Spotify’s bold claim
Recently, in New Zealand, Spotify increased its monthly subscription price from $12.99 to $14.99 in response to the New Zealand Government’s change to GST. The Goods and Services Tax (GST) has been extended to cover services purchased online and is applied to the likes of Spotify, Netflix and YouTube Red. Like many other companies*, Spotify elected that passing the cost onto customers was a better choice than eating the cost themselves. Seems fair enough. It probably is. However, it becomes less clear cut when you consider Spotify next to other music streaming services in what is becoming an ever increasingly competitive arms race in the music streaming industry.
Now let’s be clear. Personally, I think that Spotify is the best all round music streaming service. They excel in providing a huge music catalogue, awesome mobile and desktop apps (I’m looking at you iTunes) and a unique social aspect which brings what you listen to and what your friends listen to closer. Spotify Connect is probably one of my favourite features and I find myself using it every day. Discovering new music is an industry standard and Spotify has defined what consumers come to expect when finding new music. I’m an extremely happy Spotify customer and have been since late 2011. I doubt that that is going to change. For alot of Spotify customers, a two dollar price increase isn’t going to break the bank. It certainly provides no real incentive to change and it’s just too inconvenient anyway.
My real concern however, isn’t with established Spotify customers, but instead with new customers who are looking for a music streaming service for the first time. These days consumers are spoilt with a plethora of quality options. Should I use Apple Music? Google Play Music? Spotify? A big part of any consumers decision when purchaisng a product is price*. Compared to both Apple Music and Google Play Music, Spotify is now the most expensive choice at $14.99. Apple Music and Google Play Music both cost $12.99, with Apple offering a free three month trial compared to Spotify’s and Google’s one month. On top of Google Play Music, Google also bundles YouTube Red into their subscription so you also get YouTube’s premium offerings. The situtaion get’s worse for Spotify when, like me, you are a student. If you live outside of the United States, unlike Spotify, Apple is still happy to recognise you as a student and offer you a 50 percent discount on your Apple Music subscription, bringing the price to just $6.49; that’s almost two and a half times (around 230%) cheaper than Spotify!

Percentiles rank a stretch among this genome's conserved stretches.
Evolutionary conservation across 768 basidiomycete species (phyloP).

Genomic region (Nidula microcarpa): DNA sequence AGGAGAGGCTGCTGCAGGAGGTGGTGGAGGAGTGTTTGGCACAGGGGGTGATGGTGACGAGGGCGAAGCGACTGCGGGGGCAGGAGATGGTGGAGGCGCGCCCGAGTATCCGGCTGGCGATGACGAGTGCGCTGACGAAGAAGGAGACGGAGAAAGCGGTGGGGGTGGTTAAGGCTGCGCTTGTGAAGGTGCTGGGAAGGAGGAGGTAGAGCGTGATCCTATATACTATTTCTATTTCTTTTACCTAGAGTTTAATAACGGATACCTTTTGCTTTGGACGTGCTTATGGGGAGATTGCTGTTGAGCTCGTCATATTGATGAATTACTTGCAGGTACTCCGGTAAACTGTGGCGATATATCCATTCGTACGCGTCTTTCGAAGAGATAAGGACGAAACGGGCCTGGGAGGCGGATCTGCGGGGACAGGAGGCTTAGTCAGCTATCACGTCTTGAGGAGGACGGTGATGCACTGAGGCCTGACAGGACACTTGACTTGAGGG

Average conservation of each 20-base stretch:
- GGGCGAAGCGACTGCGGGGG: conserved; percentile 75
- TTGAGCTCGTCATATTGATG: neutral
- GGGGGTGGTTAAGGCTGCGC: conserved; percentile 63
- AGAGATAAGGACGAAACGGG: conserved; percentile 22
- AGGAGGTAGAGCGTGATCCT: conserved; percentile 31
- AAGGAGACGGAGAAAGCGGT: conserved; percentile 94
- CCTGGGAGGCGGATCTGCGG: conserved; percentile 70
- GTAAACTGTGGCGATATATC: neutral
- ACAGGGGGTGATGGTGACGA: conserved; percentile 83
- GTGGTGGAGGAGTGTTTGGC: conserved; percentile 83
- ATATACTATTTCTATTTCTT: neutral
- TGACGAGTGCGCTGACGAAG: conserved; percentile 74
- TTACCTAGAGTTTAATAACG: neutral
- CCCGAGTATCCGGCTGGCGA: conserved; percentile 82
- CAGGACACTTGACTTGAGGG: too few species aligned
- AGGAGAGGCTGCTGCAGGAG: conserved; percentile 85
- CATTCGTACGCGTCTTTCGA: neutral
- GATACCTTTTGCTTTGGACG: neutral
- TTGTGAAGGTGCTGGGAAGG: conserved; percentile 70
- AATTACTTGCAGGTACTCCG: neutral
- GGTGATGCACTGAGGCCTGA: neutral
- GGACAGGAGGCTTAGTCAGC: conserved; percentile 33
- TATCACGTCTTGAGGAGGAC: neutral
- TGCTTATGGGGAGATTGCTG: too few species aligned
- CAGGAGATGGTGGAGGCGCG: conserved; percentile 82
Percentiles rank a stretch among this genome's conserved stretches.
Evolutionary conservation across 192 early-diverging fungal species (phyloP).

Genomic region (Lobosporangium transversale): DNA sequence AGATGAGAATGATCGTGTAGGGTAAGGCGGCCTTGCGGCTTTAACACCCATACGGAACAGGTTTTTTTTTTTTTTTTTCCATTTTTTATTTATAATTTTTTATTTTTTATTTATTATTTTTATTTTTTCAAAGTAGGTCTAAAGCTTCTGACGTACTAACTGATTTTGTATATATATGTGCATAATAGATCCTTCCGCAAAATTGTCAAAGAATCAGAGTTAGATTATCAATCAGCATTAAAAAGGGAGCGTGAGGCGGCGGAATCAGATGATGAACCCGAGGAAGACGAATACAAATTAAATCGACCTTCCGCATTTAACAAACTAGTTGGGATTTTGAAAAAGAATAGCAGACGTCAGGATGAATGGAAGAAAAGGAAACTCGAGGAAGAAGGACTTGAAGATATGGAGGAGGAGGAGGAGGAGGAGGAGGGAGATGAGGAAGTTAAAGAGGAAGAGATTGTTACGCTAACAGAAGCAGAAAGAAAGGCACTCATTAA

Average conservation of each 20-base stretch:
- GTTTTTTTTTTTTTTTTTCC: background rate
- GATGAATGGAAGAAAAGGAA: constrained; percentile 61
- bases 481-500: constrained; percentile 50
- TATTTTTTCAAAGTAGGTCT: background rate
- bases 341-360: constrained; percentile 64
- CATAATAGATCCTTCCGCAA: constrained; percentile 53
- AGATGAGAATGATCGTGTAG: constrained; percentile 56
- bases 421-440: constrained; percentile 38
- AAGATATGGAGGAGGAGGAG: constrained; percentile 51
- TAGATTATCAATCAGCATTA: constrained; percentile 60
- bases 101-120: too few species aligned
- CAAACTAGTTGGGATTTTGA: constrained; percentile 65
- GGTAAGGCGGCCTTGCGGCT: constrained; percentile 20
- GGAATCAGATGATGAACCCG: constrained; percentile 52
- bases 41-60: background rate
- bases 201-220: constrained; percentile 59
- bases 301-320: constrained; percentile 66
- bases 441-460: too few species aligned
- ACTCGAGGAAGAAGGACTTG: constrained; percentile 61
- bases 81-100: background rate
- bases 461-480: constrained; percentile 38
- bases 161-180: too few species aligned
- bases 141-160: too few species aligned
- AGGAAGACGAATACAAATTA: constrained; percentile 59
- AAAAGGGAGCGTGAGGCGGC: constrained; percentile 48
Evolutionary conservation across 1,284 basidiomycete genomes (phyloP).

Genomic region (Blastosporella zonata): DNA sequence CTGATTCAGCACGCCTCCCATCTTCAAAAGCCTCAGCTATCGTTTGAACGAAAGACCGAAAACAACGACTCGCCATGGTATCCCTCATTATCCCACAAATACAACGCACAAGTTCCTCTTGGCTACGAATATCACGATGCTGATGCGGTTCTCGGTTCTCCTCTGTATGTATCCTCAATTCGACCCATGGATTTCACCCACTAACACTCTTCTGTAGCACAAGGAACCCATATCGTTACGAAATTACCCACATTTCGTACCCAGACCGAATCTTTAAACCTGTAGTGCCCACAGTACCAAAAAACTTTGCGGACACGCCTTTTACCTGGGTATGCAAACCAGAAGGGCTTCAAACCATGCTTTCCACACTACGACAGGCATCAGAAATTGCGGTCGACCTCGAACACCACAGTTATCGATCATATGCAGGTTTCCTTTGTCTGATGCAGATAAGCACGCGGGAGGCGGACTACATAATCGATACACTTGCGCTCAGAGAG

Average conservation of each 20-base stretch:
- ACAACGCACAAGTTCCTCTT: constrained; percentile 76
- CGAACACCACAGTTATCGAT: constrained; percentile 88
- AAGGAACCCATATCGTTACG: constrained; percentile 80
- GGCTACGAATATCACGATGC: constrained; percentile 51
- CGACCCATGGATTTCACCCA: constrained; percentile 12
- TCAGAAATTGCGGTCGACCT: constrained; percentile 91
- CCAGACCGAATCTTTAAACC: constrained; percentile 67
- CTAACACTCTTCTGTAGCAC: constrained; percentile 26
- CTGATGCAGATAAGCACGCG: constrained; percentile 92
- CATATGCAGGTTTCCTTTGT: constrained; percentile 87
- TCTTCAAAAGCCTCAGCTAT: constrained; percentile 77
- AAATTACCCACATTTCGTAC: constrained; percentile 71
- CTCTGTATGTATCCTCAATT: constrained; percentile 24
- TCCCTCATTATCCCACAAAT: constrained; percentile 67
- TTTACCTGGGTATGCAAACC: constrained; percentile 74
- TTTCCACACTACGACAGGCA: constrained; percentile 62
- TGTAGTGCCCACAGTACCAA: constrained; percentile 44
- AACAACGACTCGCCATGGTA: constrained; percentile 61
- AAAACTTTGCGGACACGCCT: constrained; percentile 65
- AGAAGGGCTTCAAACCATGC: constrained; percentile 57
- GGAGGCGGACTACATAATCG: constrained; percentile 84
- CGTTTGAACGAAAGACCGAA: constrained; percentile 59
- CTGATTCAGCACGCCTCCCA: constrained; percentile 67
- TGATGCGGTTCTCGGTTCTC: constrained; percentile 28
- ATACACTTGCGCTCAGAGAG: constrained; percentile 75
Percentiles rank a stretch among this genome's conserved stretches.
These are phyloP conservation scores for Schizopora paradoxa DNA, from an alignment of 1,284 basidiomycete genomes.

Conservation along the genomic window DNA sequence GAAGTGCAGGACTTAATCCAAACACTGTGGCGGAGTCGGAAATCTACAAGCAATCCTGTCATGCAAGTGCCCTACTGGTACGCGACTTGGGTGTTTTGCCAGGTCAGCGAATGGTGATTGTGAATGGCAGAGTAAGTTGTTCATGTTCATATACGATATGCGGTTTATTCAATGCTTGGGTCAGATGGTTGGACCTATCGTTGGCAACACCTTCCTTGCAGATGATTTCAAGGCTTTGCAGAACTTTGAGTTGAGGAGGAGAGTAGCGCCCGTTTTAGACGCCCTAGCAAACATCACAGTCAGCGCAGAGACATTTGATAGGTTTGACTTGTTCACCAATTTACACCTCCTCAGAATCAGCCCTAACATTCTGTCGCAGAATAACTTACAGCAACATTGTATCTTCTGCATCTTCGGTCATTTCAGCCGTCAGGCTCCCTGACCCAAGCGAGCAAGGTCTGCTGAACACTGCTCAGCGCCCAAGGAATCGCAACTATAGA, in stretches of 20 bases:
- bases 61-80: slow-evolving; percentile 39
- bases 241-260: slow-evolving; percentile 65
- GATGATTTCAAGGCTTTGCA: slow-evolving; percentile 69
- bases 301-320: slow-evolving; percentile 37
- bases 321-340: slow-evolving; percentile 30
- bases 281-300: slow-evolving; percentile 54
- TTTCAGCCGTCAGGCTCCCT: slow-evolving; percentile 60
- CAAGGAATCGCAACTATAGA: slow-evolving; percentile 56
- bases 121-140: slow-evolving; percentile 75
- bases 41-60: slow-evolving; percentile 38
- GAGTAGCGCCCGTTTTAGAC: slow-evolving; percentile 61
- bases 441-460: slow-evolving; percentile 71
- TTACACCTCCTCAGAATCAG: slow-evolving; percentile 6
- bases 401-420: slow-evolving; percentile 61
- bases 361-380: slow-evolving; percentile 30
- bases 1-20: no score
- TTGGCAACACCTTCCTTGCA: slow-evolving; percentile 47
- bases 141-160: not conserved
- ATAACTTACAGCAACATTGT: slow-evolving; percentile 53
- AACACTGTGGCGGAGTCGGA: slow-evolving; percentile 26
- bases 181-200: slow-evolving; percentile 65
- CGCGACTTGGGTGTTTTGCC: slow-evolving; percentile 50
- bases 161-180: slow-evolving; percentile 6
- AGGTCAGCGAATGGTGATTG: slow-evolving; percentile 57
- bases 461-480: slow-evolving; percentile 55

The claim that Spotify is worth two dollars more than Apple Music and Google Play Music isn’t a huge one. Two dollars really isn’t a great deal of money (just $24 a year or as we Uni students would imagine it: one box of beer), however it does create an incentive for new customers to choose an alternative. The claim grows significantly though, when you consider Apple’s student discount pricing and Google’s inclusion of YouTube Red. The claim then becomes that Spotify is worth more than two times Apple Music and worth more than Google Play Music and YouTube Red put together. Consequently, Spotify implies that their service is twice as good. This is unlikely to be true and becomes increasingly difficult for Spotify to convince new customers that they should choose them. Add the fact that Apple Music is baked right into iOS and sits natively, right in front of iPhone users and Google has one of the webs largest advertising platforms to push its product and you can see that Spotify really has a battle on its hands.
From an observer standpoint, I think it’ll be interesting to see the impact that the price change will have, if any at all. Perhaps it’ll be a lesson that passing additional costs striaght onto customers isn’t always the best idea. Time will tell.